Drug and alcohol related deaths spiked in 2020, Harris County medical examiner data shows

The year 2020 saw big increases in drug and alcohol-related deaths, according to newly released data from the Harris County medical examiner’s office.

Addiction recovery experts say they saw a big increase in people turning to drugs and alcohol to get through the pandemic, and medical examiner records show an increased number of those people ended up dying.

"Alcohol intake went up, and a lot of pills and opiates were taken while they’re working from home," said Rachel Ausbern, program director at Legacy House Sober Living in the Woodlands.

More people either developed addictions or relapsed in 2020, said Ausbern.

"People that I’ve known that have several years—anywhere from three to five to nine years—sobriety have gone back out and relapsed," said Ausbern. "Several friends of mine have died from this in 2020—about four different people from overdose."

2020 was a deadlier year overall, according to the Harris County Institute of Forensic Sciences (medical examiner’s office) whose data released to FOX 26 shows they examined 5,132 deaths in 2020 compared to 4,586 deaths in 2019.

Substance abuse was a significant part of that increase. Alcohol-related deaths were up 36 percent in 2020 compared to 2019, with 649 deaths related to alcohol/ethanol in 2020 and 476 such deaths in 2019.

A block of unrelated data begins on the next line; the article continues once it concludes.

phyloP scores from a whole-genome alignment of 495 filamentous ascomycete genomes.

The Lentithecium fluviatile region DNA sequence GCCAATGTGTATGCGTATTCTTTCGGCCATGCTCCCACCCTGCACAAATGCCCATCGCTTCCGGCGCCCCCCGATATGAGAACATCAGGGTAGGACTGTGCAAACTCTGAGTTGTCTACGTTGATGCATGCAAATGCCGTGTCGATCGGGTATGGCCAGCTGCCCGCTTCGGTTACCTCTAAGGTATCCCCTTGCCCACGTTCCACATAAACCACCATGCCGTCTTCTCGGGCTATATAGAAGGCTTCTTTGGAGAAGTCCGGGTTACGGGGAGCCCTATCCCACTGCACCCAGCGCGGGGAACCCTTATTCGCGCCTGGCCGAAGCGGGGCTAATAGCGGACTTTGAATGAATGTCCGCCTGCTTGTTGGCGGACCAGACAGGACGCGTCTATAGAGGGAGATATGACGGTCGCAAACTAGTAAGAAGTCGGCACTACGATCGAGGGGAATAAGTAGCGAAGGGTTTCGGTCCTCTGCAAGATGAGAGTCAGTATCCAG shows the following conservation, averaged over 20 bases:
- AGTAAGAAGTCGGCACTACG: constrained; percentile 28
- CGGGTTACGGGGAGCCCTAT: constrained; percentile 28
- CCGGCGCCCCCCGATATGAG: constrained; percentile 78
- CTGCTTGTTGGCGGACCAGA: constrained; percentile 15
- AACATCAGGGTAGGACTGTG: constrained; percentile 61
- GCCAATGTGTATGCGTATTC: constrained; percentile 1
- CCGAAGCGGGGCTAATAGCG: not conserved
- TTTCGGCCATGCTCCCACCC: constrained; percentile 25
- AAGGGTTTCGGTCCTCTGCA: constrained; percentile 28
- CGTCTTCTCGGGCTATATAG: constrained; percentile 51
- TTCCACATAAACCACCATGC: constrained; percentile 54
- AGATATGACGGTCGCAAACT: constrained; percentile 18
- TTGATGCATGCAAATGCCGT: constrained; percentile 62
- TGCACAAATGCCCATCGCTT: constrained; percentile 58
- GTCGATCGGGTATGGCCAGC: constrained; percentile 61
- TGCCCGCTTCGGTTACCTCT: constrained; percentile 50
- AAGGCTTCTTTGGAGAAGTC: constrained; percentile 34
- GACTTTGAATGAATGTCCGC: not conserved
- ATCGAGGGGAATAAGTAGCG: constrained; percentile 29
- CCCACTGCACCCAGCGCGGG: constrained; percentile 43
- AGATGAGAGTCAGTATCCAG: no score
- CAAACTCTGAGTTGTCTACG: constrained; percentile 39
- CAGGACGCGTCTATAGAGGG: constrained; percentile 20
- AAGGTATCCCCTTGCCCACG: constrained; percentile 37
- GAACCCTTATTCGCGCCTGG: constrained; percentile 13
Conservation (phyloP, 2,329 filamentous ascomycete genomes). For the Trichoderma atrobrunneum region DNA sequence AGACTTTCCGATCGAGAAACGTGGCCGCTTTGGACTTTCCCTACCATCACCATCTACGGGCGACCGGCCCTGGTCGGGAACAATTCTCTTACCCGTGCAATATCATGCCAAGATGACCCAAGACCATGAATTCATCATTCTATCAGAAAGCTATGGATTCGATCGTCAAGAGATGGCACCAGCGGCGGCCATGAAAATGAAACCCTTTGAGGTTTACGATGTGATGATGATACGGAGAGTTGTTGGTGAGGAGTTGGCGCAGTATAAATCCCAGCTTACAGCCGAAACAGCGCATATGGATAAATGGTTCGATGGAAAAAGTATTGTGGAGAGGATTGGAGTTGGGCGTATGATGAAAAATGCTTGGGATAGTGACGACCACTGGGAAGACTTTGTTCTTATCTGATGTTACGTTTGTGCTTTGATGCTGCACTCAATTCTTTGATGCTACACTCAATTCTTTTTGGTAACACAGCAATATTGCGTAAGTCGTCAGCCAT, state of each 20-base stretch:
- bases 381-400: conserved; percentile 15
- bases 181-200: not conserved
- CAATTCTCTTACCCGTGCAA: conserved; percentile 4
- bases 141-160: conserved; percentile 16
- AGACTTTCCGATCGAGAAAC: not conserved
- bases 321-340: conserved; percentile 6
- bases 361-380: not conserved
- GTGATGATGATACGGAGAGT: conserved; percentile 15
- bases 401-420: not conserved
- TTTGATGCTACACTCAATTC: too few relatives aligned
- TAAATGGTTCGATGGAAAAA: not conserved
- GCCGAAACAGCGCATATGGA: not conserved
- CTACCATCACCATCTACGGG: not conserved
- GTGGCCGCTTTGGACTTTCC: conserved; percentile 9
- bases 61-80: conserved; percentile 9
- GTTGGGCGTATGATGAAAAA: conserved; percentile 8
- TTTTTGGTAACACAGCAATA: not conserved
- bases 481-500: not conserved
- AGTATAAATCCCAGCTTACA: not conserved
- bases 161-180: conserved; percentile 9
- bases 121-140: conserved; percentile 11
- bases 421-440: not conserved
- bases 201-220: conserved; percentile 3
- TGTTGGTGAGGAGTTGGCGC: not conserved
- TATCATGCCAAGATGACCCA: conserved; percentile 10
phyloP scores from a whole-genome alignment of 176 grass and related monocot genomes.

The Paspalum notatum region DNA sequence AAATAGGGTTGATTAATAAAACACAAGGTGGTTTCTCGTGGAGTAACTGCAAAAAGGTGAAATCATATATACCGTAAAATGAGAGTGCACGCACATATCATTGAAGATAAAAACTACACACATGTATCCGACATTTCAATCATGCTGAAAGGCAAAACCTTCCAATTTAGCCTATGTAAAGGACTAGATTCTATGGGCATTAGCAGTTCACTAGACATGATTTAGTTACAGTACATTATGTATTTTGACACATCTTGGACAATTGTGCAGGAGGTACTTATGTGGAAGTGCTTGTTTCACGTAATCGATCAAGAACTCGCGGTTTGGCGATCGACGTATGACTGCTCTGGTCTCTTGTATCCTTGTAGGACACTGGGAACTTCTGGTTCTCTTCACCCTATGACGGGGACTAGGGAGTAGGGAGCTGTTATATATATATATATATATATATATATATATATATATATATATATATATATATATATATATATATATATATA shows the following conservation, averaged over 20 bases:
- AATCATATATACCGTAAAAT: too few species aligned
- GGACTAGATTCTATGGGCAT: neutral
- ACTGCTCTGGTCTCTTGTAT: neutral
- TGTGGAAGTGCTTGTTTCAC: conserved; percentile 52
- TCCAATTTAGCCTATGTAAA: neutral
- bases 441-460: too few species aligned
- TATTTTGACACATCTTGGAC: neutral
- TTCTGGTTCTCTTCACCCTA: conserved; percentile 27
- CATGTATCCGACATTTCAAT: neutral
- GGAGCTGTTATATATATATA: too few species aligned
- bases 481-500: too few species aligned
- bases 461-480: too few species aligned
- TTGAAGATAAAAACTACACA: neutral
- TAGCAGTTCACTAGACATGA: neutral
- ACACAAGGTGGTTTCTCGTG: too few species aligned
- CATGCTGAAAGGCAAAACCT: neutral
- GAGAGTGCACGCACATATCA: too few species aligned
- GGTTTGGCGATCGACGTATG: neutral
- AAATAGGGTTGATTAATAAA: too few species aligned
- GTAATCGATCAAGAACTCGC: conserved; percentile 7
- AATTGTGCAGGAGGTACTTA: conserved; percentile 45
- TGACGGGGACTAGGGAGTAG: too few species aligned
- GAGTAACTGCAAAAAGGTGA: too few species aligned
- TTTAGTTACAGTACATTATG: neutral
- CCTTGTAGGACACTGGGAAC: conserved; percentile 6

The medical examiner’s office investigated a total of 249 fentanyl-related deaths in 2020, which is more than double the 102 fentanyl deaths they investigated in 2019.

Substance abuse counselors worry 2020 holiday season will increase alcohol abuse

Mary Beck, Executive Vice-President for the Council on Recovery in Houston says overdose deaths have increased throughout the pandemic, and, generally, around the holidays they go up 22 percent.

Cocaine-related deaths were up 26 percent in 2020 with 374 deaths, and methamphetamine-related deaths were up 36 percent in 2020 with 290 deaths.

Heroin-related deaths decreased by six percent to 196 in 2020 compared to 208 the year before.

"It makes me feel grateful that I didn’t get to that point," said Katherine McGuire who told FOX 26 she became addicted to alcohol and cocaine while working from home in the pandemic.

"Some business was down, so I found myself with some extra time, started drinking more, started using cocaine more," said McGuire. "I even picked up smoking weed again, and it just spiraled out of control, and unfortunately that consumed my life. Everything became chaotic, and on October 30 I had gotten into an accident and received a DWI."

She checked into rehab for 30 days and is entering 2021 on a better foot, staying at Legacy House Sober Living and getting back to a more normal work environment at her job in oil and gas.

"I’m actually back in the office—thank God," said McGuire. "Just interacting with people is a huge part of it as well…. You can’t have a glass of wine while you sit there and read emails."

Experts say fellowship is very important for addiction recovery. If you want to look at meetings, you can go to aa.org. You can also download an app called Pink Cloud. It will show you all the in-person and zoom meetings in the Houston area.